Only a single person has been sent to North Carolina’s death row in the past three and a half years, and most of the state’s district attorneys are no longer seeking the death penalty, according to the organization.
“There are some elected officials in North Carolina who still like to talk about the death penalty for political purposes, but that’s about the only way it’s being used anymore,” said Gretchen M. Engel, Executive Director of the Center for Death Penalty Litigation (CDPL). “The reality is most citizens of North Carolina no longer have any use for the death penalty, not after seeing an innocent man like Henry McCollum spend 30 years there.”
McCollum was released in 2014 after DNA testing proved he was innocent of the 1983 crime for which he was sentenced to death.
Nationally, there were four death row inmates exonerated this year, bringing the total to 160. A Gallup poll released in October found that Americans’ support for the death penalty had reached its lowest point in 45 years, according to the year-end report released last week by the Death Penalty Information Center.
At the local level, questions of innocence arose this year in North Carolina for Michael Patrick Ryan, who was sentenced to death in 2010 in Gaston County and is awaiting trial after a judge ruled in February that misleading DNA evidence was used against him and that prosecution investigators intimidated his alibi witnesses.
CDPL advocates also highlighted Phillip Davis’s case from Buncombe County. He was removed from death row in February and re-sentenced to life without parole after the court found that race played an improper role in selecting the all-white jury that sentenced him to death. Davis, who was just a few months past his 18th birthday at the time of the crime, spent 20 years on death row before being re-sentenced.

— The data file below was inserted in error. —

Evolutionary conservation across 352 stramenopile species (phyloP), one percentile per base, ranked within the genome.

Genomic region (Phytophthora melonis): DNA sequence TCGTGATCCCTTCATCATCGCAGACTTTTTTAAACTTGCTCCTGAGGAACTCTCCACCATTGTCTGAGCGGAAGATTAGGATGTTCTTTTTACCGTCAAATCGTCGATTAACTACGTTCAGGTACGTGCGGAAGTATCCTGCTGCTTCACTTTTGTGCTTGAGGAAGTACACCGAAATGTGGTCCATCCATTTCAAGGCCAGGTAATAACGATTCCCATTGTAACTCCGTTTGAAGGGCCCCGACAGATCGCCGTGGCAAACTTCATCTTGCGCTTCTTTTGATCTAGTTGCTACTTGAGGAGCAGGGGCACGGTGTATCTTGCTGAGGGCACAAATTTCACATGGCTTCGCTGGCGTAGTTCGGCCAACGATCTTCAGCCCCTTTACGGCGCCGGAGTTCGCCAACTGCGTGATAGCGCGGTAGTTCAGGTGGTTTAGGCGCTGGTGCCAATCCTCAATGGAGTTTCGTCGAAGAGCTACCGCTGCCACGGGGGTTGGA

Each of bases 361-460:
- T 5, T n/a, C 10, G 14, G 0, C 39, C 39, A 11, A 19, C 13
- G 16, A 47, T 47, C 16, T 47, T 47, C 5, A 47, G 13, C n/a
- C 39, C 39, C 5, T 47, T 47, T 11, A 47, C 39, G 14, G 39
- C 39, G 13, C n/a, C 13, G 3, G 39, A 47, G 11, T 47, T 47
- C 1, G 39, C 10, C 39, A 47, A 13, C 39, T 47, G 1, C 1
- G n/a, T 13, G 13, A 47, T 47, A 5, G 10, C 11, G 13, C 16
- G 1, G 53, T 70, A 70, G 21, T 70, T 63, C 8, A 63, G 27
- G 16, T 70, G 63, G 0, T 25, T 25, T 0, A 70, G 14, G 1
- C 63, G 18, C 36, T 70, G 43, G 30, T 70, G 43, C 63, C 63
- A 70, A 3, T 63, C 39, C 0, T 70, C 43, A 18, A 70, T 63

The state’s death row also shrunk this year because five inmates died of natural causes. Today, 140 men and three women remain on death row, according to CDPL.
“Almost half, 69 of them, are 50 or older,” a news release states. “More than three-quarters of death row inmates were sentenced at least 15 years ago, in an era when North Carolina juries sentenced to death dozens of people a year under less enlightened laws.”
Engel wrote that the law used to force prosecutors to seek the death penalty in almost every first-degree murder case, even when they believed the circumstances called for mercy or there were questions of innocence.
“If we were to restart executions, we would be putting to death people who were tried decades ago without basic legal protections,” Engel said. “Executions would do nothing to solve the problems of today. We would be better served to choose life imprisonment instead and divert the millions of dollars we spend on the death penalty to law enforcement and corrections officers, who unlike the death penalty, make our society safer.”
As for the recent political battles surrounding the state of the death penalty in North Carolina, Engel said Berger and Moore were incorrect in their assumptions that Cooper or Stein could take action.
“The matter is in the hands of the court,” she added, noting that both Cooper and Stein, as they said, aggressively pursued the death penalty in their capacities as attorneys general.
Engel added that lawmakers needed to take heed of North Carolinians’ clear message when it comes to the death penalty.
“Both citizens and our elected officials, district attorneys, are turning away from the death penalty,” she said.